Envelope Generators again

gstopp at fibermux.com gstopp at fibermux.com
Wed Nov 29 00:01:52 CET 1995

     Hi List,
     A few days ago I built an ADSR envelope generator out of some IC's and 
     a pair of DIP relays. The main reason for using relays in an ADSR 
     circuit was to eliminate (as best as possible) any errors resulting 
     from finite "on-resistance" of the integrating capacitor 
     charge-discharge elements. Since sluggish response is one of the main 
     complaints by users about the envelope generators found in some of the 
     various commercial synthesizers, I wanted to start from an idealized 
     case and work from there to come up with a design that looks as good 
     as possible on paper (or on a scope), with the fewest possible parts. 
     I want a bigger home-built system and I'm kinda lazy.
     Anyway it worked great. The minimum time constants for attack, decay, 
     and release were in the tens of microseconds, as opposed to the tens 
     of milliseconds minimum times advertised in commercial systems. After 
     messing with the timing logic and component values, I was able to 
     optimize the thing for modular system use. Then I turned back to the 
     idea of replacing the relays with solid-state components to see how 
     the parameters changed away from ideal.
     Since I based the charge/discharge logic on double-throw switches, the 
     first thing I tried was the 4053 triple 2-to-1 analog switch to 
     replace the relays. The timing performance did move away from the 
     ideal; however, the resulting numbers are actually better than most 
     spec-sheet numbers for commercial units, by a factor of 10 to 1 or 
     Here are the numbers for the ADSR using the 4053 analog switch, 1 Meg 
     pots, and a 4.7 microfarad integrating capacitor:
     Minimum Attack Time  = 50 microseconds
     Minimum Decay Time   = 1.5 milliseconds
     Minimum Release Time = 1 millisecond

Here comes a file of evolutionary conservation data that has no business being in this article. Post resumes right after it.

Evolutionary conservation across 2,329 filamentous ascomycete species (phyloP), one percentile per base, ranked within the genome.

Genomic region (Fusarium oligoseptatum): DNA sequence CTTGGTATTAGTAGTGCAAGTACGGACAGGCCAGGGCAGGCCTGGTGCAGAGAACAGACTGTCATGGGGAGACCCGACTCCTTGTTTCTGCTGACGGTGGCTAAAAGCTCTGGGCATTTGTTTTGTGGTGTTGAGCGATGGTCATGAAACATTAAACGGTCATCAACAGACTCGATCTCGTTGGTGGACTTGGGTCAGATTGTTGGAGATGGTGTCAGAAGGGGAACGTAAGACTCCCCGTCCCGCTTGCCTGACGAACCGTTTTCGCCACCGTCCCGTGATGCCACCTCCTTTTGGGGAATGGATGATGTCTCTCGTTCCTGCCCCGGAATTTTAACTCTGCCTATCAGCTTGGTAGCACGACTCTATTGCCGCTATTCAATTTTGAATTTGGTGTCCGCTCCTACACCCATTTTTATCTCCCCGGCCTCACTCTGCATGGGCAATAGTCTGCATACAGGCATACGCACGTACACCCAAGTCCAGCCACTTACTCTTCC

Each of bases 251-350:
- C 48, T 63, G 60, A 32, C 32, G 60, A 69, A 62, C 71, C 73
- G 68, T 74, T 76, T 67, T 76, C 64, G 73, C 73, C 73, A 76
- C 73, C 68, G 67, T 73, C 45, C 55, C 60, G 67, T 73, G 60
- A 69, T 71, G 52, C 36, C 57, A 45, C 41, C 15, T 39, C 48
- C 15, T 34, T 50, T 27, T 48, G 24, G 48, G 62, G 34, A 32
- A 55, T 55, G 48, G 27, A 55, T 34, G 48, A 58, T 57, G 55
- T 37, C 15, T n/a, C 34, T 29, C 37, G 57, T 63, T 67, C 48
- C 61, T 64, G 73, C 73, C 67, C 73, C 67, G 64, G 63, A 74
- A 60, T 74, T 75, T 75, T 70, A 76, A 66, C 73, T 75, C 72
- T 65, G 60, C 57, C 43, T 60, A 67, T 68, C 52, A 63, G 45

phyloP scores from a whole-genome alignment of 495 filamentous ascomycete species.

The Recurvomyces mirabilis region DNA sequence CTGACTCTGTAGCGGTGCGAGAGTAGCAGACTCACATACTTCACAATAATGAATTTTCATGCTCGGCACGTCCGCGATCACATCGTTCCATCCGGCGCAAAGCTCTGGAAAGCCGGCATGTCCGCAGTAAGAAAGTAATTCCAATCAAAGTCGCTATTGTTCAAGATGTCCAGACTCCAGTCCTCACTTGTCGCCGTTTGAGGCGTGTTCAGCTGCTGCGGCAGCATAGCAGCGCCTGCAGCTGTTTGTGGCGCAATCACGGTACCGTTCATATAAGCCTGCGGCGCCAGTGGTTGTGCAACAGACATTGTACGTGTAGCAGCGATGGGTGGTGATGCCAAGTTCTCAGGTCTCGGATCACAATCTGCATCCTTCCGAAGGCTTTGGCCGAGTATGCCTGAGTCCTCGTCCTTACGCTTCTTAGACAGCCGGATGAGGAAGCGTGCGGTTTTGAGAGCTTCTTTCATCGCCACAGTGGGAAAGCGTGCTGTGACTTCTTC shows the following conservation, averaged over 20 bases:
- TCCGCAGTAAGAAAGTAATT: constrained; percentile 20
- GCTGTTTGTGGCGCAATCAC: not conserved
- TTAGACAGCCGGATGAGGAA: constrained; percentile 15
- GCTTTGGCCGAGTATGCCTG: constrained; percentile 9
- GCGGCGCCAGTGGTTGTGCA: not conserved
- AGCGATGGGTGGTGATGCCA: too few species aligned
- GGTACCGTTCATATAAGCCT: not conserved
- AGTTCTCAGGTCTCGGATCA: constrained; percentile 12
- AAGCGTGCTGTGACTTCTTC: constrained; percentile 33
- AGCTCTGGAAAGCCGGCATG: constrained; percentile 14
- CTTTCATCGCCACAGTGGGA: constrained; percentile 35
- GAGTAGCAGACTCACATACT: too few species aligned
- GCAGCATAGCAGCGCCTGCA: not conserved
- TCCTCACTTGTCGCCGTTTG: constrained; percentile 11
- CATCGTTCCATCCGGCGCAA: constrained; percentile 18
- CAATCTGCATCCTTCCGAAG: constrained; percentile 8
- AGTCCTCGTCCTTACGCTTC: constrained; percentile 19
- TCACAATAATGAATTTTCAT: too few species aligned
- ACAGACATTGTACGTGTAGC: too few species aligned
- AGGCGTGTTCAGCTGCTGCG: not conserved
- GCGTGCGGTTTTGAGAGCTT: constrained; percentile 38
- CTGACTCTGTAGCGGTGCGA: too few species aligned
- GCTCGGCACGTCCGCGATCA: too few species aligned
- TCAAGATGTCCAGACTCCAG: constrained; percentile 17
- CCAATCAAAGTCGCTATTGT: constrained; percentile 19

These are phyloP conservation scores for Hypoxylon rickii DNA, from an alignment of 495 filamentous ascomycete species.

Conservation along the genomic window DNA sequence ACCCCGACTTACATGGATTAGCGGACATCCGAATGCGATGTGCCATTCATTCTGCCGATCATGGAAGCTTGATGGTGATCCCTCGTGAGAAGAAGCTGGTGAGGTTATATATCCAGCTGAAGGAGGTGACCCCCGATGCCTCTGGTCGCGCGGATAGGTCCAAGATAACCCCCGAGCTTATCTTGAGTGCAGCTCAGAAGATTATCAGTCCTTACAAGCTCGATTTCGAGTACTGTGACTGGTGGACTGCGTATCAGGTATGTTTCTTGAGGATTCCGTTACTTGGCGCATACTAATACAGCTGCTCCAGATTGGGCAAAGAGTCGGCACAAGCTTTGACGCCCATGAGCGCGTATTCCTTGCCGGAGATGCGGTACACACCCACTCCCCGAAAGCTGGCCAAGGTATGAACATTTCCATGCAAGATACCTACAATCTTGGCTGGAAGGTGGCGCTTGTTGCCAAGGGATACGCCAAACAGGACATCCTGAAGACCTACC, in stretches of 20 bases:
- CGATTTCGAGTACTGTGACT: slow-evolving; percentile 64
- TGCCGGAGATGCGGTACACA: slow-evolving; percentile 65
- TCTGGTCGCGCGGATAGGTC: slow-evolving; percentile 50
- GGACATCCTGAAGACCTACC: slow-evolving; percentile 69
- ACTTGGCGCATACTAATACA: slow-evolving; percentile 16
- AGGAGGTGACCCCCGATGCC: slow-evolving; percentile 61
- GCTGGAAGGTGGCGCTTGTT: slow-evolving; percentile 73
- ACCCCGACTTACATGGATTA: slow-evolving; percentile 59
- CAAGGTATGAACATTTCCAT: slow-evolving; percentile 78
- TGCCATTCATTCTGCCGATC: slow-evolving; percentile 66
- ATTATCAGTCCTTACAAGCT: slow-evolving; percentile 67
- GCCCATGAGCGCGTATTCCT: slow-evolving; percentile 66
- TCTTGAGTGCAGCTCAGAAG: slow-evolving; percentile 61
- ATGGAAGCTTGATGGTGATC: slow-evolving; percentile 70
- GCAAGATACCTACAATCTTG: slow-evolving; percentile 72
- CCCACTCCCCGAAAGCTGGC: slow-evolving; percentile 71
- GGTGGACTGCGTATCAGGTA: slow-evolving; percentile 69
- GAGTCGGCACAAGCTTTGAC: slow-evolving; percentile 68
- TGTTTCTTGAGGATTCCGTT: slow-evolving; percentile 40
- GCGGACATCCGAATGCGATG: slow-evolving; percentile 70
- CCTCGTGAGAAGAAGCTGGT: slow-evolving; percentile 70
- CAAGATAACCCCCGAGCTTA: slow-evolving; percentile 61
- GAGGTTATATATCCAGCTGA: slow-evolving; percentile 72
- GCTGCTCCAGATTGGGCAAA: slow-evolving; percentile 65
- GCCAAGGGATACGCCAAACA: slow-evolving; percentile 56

Maximum Attack Time  = 5 seconds
     Maximum Decay Time   = 6 seconds
     Maximum Release Time = 6 seconds
     Notice that the falling times are much longer than the rise time - 
     this is because the rise time is cut short when the attack peak level 
     is reached, rather than being allowed to charge up naturally, and the 
     falling times are natural (exponential) discharge curves. However -  
     most commercial synthesizers start at ten milliseconds and go up from 
     there. Changing the cap to 10uF doubles these numbers across the 
     The whole thing runs off of +5 volts and ground. The ADSR has a 
     maximum amplitude of about 4 volts. I intend to modify the whole thing 
     to run off of +15 volts since +5 isn't traditionally used in analog 
     The timing logic consists of a pair of comparators whose inputs are 
     tied together but reversed, to provide a cleaned-up and buffered copy 
     of the input gate plus its inversion. These two signals then go to a 
     flip-flop made from a 4002 dual 4-input NOR gate. The gate is 
     differentiated by a cap to set the flip-flop, and the inverted gate 
     resets it. This provides the attack phase termination if the gate goes 
     away before the attack finishes.
     The output of the flip-flop controls the attack-decay analog switch. 
     The inverse of the gate controls the decay-release analog switch. The 
     integrating cap is buffered by an op-amp. which provides the ADSR 
     output. This output also goes through a "peak-trim" trimpot back into 
     the flip-flop to reset it to start the decay phase when the attack 
     Anyway I'll clean up the schematic and make it available by tomorrow 
     - Gene
     gstopp at fibermux.com

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